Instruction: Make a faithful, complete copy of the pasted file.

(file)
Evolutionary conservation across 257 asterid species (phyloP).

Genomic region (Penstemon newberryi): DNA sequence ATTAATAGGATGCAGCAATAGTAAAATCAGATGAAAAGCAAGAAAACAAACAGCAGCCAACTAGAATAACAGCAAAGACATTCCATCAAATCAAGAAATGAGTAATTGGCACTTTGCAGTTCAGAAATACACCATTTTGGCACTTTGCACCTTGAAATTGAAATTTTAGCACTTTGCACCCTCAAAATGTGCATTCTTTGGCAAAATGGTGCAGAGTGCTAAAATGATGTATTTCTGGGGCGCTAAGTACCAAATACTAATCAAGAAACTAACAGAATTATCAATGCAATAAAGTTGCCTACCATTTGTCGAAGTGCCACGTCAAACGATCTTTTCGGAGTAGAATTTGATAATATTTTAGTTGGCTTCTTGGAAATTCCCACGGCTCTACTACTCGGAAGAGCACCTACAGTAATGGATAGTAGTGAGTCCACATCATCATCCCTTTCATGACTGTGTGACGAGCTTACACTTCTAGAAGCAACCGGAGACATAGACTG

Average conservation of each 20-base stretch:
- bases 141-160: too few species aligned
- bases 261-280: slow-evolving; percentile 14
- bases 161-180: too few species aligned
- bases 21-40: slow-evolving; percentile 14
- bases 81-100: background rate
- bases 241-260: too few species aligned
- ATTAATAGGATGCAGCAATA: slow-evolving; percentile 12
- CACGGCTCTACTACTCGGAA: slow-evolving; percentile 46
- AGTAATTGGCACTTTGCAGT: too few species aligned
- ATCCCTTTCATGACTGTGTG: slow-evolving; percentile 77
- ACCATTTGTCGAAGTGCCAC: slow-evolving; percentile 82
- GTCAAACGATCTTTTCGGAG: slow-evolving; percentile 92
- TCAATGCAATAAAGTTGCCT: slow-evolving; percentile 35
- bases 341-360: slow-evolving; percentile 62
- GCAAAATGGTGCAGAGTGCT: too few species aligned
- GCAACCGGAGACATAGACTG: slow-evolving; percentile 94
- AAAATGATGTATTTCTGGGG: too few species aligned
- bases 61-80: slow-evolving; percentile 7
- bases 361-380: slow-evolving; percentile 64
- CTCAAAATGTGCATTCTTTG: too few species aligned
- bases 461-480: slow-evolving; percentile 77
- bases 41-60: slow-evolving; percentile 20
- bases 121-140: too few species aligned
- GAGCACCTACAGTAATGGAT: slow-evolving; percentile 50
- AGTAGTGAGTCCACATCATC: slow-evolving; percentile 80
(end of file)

Evolutionary conservation across 257 asterid species (phyloP).

Genomic region (Penstemon newberryi): DNA sequence ATTAATAGGATGCAGCAATAGTAAAATCAGATGAAAAGCAAGAAAACAAACAGCAGCCAACTAGAATAACAGCAAAGACATTCCATCAAATCAAGAAATGAGTAATTGGCACTTTGCAGTTCAGAAATACACCATTTTGGCACTTTGCACCTTGAAATTGAAATTTTAGCACTTTGCACCCTCAAAATGTGCATTCTTTGGCAAAATGGTGCAGAGTGCTAAAATGATGTATTTCTGGGGCGCTAAGTACCAAATACTAATCAAGAAACTAACAGAATTATCAATGCAATAAAGTTGCCTACCATTTGTCGAAGTGCCACGTCAAACGATCTTTTCGGAGTAGAATTTGATAATATTTTAGTTGGCTTCTTGGAAATTCCCACGGCTCTACTACTCGGAAGAGCACCTACAGTAATGGATAGTAGTGAGTCCACATCATCATCCCTTTCATGACTGTGTGACGAGCTTACACTTCTAGAAGCAACCGGAGACATAGACTG

Average conservation of each 20-base stretch:
- bases 141-160: too few species aligned
- bases 261-280: slow-evolving; percentile 14
- bases 161-180: too few species aligned
- bases 21-40: slow-evolving; percentile 14
- bases 81-100: background rate
- bases 241-260: too few species aligned
- ATTAATAGGATGCAGCAATA: slow-evolving; percentile 12
- CACGGCTCTACTACTCGGAA: slow-evolving; percentile 46
- AGTAATTGGCACTTTGCAGT: too few species aligned
- ATCCCTTTCATGACTGTGTG: slow-evolving; percentile 77
- ACCATTTGTCGAAGTGCCAC: slow-evolving; percentile 82
- GTCAAACGATCTTTTCGGAG: slow-evolving; percentile 92
- TCAATGCAATAAAGTTGCCT: slow-evolving; percentile 35
- bases 341-360: slow-evolving; percentile 62
- GCAAAATGGTGCAGAGTGCT: too few species aligned
- GCAACCGGAGACATAGACTG: slow-evolving; percentile 94
- AAAATGATGTATTTCTGGGG: too few species aligned
- bases 61-80: slow-evolving; percentile 7
- bases 361-380: slow-evolving; percentile 64
- CTCAAAATGTGCATTCTTTG: too few species aligned
- bases 461-480: slow-evolving; percentile 77
- bases 41-60: slow-evolving; percentile 20
- bases 121-140: too few species aligned
- GAGCACCTACAGTAATGGAT: slow-evolving; percentile 50
- AGTAGTGAGTCCACATCATC: slow-evolving; percentile 80